High Voltage Nixie Power Supply: from idea to production Part 6: Efficiency

This is a multipart series on how to design an efficient and modern high voltage nixie power supply, from the idea to shipping it to customers worldwide.


The test rig

Once I received the first professionally assembled boards, there was one last thing to do to confirm the design behaves just as expected: testing it!

I measured the efficiency of the power supply using a rig made out of a female header and a bunch of 30k resistors. That way I can measure loads at roughly 5mA intervals (170V / 30K = 5.7mA per resistor). The good thing about working with high voltage/small current is that you can get away with really small wires. The big chunk of metal used here is more than capable of handling that load.

The test rig in action. Resistors are getting HOT!

In addition to that, measurements were made using 3 different source voltages: 5V, 9V and 12V. It would technically be possibly to power the supply with 4.7V lipo but that would require extensive battery protection mechanisms. For that particular reason I decided to not include this test as it might encourage unsafe operations.

Test results!

Without further ado, here are the results:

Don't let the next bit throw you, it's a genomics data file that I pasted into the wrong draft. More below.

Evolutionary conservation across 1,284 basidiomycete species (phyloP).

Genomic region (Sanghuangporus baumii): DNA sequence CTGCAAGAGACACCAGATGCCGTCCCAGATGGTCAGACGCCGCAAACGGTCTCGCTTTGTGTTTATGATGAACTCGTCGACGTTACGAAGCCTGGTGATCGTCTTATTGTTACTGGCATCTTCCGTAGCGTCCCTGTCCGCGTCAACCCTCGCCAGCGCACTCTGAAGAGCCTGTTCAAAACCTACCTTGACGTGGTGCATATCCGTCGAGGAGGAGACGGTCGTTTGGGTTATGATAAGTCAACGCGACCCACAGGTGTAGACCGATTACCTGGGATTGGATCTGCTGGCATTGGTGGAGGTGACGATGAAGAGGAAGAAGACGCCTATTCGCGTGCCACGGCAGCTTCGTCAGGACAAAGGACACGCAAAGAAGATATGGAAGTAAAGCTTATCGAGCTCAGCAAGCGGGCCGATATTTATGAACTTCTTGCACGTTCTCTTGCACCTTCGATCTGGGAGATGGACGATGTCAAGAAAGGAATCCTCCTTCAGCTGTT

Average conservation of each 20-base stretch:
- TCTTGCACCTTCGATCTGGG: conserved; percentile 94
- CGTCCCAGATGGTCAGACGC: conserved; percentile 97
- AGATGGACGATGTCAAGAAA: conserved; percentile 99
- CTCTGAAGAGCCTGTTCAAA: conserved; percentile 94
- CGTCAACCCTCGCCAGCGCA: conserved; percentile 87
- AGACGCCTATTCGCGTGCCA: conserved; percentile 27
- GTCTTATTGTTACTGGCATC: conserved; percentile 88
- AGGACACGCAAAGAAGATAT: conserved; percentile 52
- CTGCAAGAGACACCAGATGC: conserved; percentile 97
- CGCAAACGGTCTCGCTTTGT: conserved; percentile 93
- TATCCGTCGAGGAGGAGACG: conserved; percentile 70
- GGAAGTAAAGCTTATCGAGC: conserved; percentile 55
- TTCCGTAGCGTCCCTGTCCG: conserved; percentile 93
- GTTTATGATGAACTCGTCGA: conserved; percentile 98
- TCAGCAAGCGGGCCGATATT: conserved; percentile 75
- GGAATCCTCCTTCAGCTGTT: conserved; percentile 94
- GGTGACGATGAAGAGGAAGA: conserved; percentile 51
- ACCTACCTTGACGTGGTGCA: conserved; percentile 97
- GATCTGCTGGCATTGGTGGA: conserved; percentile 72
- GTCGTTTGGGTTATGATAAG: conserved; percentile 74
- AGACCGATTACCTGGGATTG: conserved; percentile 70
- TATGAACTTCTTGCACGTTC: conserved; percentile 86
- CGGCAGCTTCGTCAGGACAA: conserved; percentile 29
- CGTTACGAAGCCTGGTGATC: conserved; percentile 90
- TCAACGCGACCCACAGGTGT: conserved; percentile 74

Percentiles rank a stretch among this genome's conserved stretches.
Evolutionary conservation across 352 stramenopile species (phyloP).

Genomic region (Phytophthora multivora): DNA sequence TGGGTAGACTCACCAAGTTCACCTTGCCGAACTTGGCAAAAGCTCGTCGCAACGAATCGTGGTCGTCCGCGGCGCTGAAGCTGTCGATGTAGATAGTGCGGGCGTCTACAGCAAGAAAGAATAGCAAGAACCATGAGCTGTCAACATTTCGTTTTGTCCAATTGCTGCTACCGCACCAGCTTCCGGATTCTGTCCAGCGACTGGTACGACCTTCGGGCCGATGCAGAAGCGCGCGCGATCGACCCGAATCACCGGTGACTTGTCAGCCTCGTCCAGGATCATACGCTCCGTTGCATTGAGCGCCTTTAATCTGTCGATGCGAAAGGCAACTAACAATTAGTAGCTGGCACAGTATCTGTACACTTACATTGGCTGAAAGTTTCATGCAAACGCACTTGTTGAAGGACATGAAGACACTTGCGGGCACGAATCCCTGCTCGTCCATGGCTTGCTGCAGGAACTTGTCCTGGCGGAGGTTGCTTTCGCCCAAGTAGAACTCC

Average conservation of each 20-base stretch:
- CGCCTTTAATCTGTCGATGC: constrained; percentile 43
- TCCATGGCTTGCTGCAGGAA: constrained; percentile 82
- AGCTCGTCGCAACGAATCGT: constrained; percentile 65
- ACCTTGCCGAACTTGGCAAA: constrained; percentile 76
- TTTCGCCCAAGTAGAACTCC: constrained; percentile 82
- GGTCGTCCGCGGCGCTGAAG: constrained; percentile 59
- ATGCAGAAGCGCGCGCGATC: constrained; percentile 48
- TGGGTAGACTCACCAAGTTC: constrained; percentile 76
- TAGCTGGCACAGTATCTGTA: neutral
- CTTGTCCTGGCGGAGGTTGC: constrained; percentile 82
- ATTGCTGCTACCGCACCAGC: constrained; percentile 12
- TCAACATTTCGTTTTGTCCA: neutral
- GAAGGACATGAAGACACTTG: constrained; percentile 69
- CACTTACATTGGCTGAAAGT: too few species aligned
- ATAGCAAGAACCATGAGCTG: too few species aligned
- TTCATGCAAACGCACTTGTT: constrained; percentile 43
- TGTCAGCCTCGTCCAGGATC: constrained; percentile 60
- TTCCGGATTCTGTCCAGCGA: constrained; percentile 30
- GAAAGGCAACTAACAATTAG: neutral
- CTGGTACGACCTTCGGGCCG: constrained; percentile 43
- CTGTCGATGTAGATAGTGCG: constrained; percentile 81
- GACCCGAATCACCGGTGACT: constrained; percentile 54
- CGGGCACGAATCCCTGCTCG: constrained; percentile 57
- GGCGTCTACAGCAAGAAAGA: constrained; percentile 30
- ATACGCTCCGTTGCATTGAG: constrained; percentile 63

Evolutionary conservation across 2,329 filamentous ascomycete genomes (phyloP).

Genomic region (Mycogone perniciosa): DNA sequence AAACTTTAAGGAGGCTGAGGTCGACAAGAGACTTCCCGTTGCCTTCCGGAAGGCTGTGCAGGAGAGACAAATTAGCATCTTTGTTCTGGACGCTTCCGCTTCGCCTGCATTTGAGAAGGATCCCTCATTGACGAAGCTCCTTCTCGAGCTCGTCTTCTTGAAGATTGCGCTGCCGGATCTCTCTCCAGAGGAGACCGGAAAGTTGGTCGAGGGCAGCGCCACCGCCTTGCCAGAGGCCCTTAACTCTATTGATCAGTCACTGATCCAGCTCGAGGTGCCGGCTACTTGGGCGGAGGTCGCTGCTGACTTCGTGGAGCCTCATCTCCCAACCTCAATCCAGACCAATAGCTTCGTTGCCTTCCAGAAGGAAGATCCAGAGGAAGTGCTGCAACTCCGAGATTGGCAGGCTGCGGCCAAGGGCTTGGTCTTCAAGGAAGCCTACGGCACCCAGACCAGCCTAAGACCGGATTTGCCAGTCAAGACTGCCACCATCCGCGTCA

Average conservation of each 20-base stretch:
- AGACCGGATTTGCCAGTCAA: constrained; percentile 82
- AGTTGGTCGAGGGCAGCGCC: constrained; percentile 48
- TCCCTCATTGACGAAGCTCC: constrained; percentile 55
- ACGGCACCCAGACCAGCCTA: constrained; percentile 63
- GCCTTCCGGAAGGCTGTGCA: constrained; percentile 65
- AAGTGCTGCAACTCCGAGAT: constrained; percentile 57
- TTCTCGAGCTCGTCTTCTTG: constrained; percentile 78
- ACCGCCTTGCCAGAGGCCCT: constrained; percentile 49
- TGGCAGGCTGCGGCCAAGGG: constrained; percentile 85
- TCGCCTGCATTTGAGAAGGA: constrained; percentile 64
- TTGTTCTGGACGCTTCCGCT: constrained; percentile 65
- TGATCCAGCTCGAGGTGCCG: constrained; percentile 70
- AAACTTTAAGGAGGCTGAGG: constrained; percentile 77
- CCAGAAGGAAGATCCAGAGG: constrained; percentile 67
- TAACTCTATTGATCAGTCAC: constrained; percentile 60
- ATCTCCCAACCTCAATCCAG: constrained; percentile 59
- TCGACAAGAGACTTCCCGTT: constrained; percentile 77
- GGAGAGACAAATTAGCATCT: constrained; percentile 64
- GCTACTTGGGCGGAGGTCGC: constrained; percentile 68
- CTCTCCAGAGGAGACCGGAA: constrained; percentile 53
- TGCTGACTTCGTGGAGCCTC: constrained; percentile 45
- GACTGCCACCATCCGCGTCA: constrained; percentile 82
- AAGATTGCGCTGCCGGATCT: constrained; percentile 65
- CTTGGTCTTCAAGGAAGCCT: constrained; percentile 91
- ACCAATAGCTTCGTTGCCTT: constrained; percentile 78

At 5V the power supply is pretty impressive. Having over 80% efficiency on this ~34 boost ratio is an amazing result! Past 20mA it quickly drops though, showing the limits of the design at such low voltage. That being said, this makes a nixie clock driven by a single 5V wall wart completely possible! Very exciting!

9 and 12V are showing similar curves, and the power supply can output well over 40mA@170V using these. On very low current (~5mA) the 12V input shows a lackluster 71% efficiency but it rapidly increases to 85%+ efficiency as hte load increases.

I pushed the power supply all the way past 50mA but past that it’s simply just an absurd amount of current to power tubes. It simply means the power supply operates well within its capabilities and will be extremely reliable. Those tests are a complete pass!

Bonus: Powering an IN-14 tube. Current is limited by a 20k resistor.

Move on to Part 7: Production Run

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